University of New South WalesLocation
Kensington, New South WalesARENA Program
Azure Mining Technology, GrapheneX, Visy Recycling Australia, Providences Assets, JinkoSolar, Trina Solar, Central South University, DuPont, Research and Development Center China, Silicon Corporation (ENFI Group)
This project will develop a highly efficient and low-cost recycling system to recover valuable metals and silicon from end-of-life photovoltaic panels.
The rapid growth in photovoltaic solar panel installations has made end-of-life panel recycling an important topic – both as an environmental challenge and business opportunity. Current recycling technologies are impractical, attributed to low energy efficiency, high-cost and harmful chemicals. It is therefore necessary to develop a highly efficient and low-cost recycling system to recycle end-of-life PV panels.
Inspired by metallurgy engineering, the project will develop a highly efficient low-cost closed-loop recycling system to recover valuable metals and silicon from end-of-life solar panels. The project will leverage interdisciplinary research expertise in metallurgy (pyro- and hydro-metallurgy), photovoltaics, waste treatment, and close collaboration with industry partners across the whole supply chain in Australia and overseas. It will be technically achieved by combining state-of-the-art research methods including extensive computer simulations for system design and scale-up, lab- and pilot-scale experiments for system demonstration, and life cycle, economic and policy analyses for overall system evaluation.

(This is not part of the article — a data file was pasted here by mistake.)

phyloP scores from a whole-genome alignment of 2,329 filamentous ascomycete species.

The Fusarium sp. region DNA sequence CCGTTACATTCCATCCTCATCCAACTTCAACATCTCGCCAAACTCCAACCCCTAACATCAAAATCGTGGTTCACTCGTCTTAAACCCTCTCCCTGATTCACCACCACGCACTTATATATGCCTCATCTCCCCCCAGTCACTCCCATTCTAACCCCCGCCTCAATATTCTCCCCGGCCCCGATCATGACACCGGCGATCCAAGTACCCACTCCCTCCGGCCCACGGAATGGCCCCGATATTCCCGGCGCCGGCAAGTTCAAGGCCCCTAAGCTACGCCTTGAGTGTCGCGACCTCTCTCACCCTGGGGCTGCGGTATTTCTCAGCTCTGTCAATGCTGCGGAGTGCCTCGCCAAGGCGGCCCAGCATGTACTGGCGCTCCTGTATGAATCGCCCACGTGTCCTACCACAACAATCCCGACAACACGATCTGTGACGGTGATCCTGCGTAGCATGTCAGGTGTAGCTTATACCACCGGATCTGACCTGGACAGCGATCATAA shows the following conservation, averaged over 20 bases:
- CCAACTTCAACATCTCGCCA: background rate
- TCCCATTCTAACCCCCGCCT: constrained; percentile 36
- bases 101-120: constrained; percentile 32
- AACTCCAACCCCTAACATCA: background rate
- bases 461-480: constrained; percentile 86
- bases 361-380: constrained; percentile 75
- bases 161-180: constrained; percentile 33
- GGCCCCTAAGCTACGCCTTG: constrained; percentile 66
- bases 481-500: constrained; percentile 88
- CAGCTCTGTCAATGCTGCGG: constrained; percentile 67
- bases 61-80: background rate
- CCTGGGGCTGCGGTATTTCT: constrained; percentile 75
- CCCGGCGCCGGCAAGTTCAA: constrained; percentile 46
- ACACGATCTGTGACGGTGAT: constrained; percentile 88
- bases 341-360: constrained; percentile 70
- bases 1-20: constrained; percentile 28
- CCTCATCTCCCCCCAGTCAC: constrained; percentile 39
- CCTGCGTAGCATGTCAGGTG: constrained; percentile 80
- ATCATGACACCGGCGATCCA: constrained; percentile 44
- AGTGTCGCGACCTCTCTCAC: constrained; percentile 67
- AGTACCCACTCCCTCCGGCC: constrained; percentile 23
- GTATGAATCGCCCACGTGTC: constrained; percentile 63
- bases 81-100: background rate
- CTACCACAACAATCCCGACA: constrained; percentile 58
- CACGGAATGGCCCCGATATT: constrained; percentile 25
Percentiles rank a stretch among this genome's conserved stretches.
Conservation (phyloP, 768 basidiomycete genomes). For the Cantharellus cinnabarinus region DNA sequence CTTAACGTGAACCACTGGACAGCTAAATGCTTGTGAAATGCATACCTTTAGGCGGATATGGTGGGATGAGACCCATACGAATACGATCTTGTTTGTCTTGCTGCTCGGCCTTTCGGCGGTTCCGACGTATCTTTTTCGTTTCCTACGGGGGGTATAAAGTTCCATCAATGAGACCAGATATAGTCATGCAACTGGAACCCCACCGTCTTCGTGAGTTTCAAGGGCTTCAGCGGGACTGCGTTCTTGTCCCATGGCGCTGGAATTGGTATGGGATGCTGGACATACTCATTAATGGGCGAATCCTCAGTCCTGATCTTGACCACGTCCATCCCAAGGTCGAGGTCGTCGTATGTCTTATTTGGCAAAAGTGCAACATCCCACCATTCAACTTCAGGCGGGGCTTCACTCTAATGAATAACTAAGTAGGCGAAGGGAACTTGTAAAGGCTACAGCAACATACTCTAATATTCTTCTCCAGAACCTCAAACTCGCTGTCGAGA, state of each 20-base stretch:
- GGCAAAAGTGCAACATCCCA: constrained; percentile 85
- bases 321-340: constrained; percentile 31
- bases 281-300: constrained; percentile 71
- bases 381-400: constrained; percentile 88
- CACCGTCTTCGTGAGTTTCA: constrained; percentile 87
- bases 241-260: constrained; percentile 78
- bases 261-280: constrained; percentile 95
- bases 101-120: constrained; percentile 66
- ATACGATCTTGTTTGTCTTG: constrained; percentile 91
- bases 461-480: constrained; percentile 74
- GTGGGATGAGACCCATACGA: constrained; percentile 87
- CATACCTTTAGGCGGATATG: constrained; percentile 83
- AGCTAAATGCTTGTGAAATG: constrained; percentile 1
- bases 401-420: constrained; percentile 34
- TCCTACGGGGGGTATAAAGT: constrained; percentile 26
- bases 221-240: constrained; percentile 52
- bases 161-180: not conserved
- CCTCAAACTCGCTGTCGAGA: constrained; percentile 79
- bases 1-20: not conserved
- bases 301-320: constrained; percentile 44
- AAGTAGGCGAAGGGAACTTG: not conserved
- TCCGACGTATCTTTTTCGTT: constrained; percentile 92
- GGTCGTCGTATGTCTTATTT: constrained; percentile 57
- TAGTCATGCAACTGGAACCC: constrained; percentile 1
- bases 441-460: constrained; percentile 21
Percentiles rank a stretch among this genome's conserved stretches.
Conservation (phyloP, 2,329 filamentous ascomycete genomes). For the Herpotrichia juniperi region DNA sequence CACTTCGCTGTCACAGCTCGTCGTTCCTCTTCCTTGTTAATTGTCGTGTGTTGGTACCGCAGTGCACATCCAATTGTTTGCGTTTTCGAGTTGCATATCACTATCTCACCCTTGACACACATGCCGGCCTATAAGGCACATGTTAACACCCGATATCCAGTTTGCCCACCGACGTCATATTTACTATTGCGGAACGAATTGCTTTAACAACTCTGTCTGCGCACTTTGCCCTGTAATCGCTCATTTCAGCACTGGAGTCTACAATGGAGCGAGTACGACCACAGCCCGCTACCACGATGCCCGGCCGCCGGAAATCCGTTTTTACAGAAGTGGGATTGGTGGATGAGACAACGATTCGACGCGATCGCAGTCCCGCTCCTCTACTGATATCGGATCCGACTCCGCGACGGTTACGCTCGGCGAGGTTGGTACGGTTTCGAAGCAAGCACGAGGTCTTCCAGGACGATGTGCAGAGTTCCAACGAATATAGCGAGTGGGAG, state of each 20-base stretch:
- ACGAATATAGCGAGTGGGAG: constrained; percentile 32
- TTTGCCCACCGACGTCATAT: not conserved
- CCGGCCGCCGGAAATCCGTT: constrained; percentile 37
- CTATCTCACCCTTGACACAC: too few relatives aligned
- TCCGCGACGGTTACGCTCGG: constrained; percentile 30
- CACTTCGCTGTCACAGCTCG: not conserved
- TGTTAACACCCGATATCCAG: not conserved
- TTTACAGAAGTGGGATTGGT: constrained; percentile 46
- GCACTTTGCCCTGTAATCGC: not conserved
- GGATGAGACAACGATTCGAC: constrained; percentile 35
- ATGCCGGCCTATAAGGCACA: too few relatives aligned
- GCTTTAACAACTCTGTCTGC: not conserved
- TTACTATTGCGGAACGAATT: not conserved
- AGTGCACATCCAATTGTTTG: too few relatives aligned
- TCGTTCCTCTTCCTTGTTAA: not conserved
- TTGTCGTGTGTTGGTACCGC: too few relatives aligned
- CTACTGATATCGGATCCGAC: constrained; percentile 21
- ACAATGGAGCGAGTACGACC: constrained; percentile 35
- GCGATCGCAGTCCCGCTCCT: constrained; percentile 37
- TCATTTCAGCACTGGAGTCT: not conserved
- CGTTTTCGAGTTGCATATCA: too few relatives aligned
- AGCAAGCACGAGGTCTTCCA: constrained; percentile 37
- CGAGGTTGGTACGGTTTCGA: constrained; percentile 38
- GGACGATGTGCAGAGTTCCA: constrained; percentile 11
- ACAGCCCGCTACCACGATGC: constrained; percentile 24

The expected outcomes include a prototype of a photovoltaic panel recycling system and scalable computer models. Lifecycle and economic analyses, will provide a cost-effective, closed-loop and practical solution to recycling photovoltaic panels. It will open up and/or transform the photovoltaic recycling industry, ultimately allowing for a more competitive and sustainable photovoltaic industry in Australia and globally.
The project will directly employ nine researchers and involve two PhD students.